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Cheap, Smart, and Trusted

by Randall Craig on February 13, 2007

Filed in: Blog, Business Development, Make It Happen Tipsheet,

Tagged as: , ,

How do you compete? Why would someone buy your services? While we may not think of ourselves as “product”, we compete all of the time: for jobs, for acceptance of our ideas, and for personal approval.

Tier one – Price: At the most basic level, you are chosen because you are the cheapest. This clearly isn’t where many of us would like to be, as it is risky: there will always be someone who is willing to shave their price just that much more.

Tier two – Expertise: Because it takes longer to acquire, expertise has greater staying power than price; your guru-hood brings value. The problem, though, is that there will always be others who are fresher and sharper than you are.

Tier three – Trust: At this level, others seek you out because of your independence and objectivity. You may not know all of the answers, but your recommendations, and perspective, have value. You are more than an employee, salesperson, or support engineer: you have earned your credibility and proven your value.

This model makes even more sense when you see the lower tiers as foundational. Without delivering value (tier one), you may not even be considered. Without delivering expertise (tier two), you may not get close enough to develop a trust relationship.  And without developing and delivering trust (tier three), your recommendations will lack credibility and therefore not be implemented. And without implementation, questions arise as to your value – which brings us back to tier one!

If you are looking to sell your services successfully – you can’t do it without expertise and trust. They are scrutinized during the proposal process, and verified through references.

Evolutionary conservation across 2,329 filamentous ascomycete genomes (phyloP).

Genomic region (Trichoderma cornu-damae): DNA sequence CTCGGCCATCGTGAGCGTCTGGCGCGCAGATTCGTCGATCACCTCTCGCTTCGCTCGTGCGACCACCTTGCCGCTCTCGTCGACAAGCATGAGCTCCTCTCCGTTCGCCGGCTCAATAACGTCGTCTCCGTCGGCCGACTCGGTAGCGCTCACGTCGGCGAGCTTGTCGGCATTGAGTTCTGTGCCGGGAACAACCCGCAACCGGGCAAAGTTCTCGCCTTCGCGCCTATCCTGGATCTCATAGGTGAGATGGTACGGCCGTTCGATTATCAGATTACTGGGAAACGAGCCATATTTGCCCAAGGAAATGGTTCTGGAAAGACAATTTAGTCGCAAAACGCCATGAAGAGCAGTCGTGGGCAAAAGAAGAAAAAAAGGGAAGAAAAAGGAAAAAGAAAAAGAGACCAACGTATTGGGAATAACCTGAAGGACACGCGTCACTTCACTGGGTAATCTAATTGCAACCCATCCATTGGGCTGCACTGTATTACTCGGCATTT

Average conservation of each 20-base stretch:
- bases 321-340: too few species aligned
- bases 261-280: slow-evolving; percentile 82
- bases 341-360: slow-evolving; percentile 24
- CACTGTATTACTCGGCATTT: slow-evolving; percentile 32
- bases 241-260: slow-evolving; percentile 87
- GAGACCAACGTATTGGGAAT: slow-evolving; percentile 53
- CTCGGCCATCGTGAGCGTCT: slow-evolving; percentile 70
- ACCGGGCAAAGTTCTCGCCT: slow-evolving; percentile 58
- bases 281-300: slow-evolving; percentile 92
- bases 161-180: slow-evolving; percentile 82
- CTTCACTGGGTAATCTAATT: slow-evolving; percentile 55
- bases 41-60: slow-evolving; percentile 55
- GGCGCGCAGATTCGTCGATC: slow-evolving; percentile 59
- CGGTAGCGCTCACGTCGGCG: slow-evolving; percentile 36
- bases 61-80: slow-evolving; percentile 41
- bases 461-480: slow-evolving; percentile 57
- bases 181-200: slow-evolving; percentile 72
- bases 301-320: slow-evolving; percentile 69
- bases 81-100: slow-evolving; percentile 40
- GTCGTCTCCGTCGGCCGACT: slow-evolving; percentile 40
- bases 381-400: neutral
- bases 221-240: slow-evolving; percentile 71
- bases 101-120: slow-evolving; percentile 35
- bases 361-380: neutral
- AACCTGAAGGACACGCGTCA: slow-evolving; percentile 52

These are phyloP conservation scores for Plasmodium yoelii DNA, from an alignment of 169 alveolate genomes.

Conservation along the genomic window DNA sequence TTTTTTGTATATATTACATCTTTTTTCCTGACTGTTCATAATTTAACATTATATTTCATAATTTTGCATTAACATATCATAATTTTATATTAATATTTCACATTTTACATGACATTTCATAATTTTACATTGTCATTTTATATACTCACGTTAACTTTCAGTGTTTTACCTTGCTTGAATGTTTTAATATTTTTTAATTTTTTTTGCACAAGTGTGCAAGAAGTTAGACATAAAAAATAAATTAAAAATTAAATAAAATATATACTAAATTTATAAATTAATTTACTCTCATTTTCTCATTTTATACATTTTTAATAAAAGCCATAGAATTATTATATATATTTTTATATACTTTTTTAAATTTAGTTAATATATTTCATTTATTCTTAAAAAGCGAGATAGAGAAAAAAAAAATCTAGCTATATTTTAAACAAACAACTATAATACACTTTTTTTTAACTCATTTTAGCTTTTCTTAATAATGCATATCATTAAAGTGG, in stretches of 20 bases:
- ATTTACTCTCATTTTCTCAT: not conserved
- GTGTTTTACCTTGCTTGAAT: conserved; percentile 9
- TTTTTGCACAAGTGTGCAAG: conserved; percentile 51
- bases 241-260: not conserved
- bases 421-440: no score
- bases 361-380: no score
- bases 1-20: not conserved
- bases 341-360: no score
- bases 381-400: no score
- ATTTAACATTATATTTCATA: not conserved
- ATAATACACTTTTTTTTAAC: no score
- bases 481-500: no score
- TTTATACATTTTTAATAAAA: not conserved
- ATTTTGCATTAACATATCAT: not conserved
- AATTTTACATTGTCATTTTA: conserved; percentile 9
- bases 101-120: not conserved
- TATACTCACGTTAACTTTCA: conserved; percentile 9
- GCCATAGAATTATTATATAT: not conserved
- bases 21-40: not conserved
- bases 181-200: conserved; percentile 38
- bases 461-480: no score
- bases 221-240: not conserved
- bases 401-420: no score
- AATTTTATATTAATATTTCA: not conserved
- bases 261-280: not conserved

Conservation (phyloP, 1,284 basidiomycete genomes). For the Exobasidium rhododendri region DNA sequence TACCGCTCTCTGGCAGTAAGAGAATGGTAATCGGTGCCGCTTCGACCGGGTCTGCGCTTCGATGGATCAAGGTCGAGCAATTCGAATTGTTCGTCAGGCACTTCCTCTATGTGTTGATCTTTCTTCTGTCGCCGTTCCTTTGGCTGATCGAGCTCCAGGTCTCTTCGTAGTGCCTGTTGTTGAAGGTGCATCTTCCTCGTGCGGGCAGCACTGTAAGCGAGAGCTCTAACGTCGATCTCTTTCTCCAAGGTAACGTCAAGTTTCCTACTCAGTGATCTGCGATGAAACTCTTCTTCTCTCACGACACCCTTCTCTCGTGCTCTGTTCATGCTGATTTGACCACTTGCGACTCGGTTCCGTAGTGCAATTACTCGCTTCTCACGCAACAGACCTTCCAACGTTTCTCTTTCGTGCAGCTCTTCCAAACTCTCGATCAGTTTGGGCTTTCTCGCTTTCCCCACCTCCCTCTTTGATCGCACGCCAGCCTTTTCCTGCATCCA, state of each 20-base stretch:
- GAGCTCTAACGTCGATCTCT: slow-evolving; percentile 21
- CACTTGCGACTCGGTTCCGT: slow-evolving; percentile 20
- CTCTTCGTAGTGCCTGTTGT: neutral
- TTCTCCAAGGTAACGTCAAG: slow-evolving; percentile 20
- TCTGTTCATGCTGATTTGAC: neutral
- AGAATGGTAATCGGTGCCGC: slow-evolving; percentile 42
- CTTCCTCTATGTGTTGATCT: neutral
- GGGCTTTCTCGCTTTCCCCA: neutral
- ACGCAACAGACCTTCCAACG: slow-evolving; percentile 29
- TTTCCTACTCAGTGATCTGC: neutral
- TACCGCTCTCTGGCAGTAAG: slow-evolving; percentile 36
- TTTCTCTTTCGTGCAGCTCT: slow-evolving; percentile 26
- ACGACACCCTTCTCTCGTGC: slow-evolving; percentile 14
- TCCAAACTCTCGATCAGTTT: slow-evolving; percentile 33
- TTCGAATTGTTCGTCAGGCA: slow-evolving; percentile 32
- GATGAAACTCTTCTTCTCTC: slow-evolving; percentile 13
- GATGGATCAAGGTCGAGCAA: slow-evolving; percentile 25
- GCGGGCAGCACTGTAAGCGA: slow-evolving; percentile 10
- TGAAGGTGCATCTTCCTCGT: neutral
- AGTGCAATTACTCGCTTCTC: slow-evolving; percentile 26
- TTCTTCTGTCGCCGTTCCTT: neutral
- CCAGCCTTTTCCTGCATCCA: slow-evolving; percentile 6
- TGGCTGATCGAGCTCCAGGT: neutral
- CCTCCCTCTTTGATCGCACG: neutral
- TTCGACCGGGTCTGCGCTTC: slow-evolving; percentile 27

This week’s action plan: Would your organization prefer to be known as the cheapest, the smartest, or the most trusted? To be successful, you must grow all three dimensions.  Too often, we give lip service to trust, but never back it up with time and resources.  This week, honestly assess how your marketing initiative affects each dimension – if you’re not happy with the mix, then make a change.

Personal insight:  As individuals, ironically it is Expertise and Trust that we focus least on, and Price (compensation?) that commands the greatest amount of our personal attention. This week commit to doing one thing that will improve your expertise, and another that will earn trust.

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Randall Craig

@RandallCraig (follow me)



Randall has been advising on Web and Social Strategy since 1994 when he put the Toronto Star online, the Globe and Mail's GlobeInvestor/Globefund, several financial institutions, and about 100+ other major organizations. He is the author of seven books, including the recently released "Everything Guide to Starting an Online Business", and speaks across North America on Social Media and Web Strategy. More at and

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